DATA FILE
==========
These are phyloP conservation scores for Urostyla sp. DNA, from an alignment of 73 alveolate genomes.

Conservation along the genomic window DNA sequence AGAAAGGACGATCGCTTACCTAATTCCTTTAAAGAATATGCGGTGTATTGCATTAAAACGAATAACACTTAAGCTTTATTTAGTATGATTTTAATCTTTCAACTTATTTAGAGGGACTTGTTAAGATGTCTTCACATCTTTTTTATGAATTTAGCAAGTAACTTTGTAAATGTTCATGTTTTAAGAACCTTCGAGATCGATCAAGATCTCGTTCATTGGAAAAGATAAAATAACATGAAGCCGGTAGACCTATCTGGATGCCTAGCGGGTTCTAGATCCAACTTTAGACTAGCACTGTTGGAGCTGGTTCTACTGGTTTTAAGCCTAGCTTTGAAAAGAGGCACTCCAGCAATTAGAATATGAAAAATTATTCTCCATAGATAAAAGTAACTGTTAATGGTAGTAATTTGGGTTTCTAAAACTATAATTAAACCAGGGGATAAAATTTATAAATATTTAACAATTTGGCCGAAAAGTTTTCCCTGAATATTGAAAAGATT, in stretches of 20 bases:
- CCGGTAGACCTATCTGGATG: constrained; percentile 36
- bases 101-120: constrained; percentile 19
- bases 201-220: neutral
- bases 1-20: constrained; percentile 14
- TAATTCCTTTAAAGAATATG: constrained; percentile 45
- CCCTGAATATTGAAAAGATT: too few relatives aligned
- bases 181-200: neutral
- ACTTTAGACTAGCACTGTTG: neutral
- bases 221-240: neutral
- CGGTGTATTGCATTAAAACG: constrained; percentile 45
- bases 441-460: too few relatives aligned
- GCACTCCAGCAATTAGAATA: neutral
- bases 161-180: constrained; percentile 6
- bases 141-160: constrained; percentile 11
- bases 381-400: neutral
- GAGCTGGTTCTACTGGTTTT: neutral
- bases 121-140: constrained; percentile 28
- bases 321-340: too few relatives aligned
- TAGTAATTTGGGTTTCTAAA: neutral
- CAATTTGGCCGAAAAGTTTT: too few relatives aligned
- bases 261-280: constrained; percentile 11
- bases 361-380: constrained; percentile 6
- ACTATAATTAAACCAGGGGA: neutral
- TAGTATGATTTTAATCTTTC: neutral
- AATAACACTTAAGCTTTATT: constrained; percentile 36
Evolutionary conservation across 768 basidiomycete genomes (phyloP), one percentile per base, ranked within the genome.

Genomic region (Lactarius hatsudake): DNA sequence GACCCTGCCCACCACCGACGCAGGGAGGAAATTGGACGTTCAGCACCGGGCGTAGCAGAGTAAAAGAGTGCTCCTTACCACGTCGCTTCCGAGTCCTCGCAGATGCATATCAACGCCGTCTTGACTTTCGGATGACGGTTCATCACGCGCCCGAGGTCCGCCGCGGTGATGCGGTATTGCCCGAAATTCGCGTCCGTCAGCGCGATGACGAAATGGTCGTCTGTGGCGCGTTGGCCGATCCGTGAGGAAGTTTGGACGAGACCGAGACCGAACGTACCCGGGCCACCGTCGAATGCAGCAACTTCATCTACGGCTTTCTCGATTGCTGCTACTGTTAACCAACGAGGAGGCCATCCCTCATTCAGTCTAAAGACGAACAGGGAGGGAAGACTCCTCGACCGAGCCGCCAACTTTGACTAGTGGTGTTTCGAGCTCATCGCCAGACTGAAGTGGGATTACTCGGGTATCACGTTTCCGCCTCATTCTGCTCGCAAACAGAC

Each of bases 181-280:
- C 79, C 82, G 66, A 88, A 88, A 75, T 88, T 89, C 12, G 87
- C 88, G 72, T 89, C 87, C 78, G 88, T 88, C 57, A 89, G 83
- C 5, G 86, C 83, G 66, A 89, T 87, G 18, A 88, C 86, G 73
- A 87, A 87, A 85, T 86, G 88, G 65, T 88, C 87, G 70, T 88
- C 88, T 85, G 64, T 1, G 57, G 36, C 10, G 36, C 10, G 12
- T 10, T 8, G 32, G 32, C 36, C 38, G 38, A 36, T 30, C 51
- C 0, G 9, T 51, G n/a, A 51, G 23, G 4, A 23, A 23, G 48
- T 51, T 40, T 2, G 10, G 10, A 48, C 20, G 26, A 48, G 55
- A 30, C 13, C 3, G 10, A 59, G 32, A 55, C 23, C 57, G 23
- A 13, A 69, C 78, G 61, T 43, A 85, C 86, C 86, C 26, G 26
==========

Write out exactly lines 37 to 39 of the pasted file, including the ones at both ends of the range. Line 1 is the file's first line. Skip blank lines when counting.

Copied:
- C 0, G 9, T 51, G n/a, A 51, G 23, G 4, A 23, A 23, G 48
- T 51, T 40, T 2, G 10, G 10, A 48, C 20, G 26, A 48, G 55
- A 30, C 13, C 3, G 10, A 59, G 32, A 55, C 23, C 57, G 23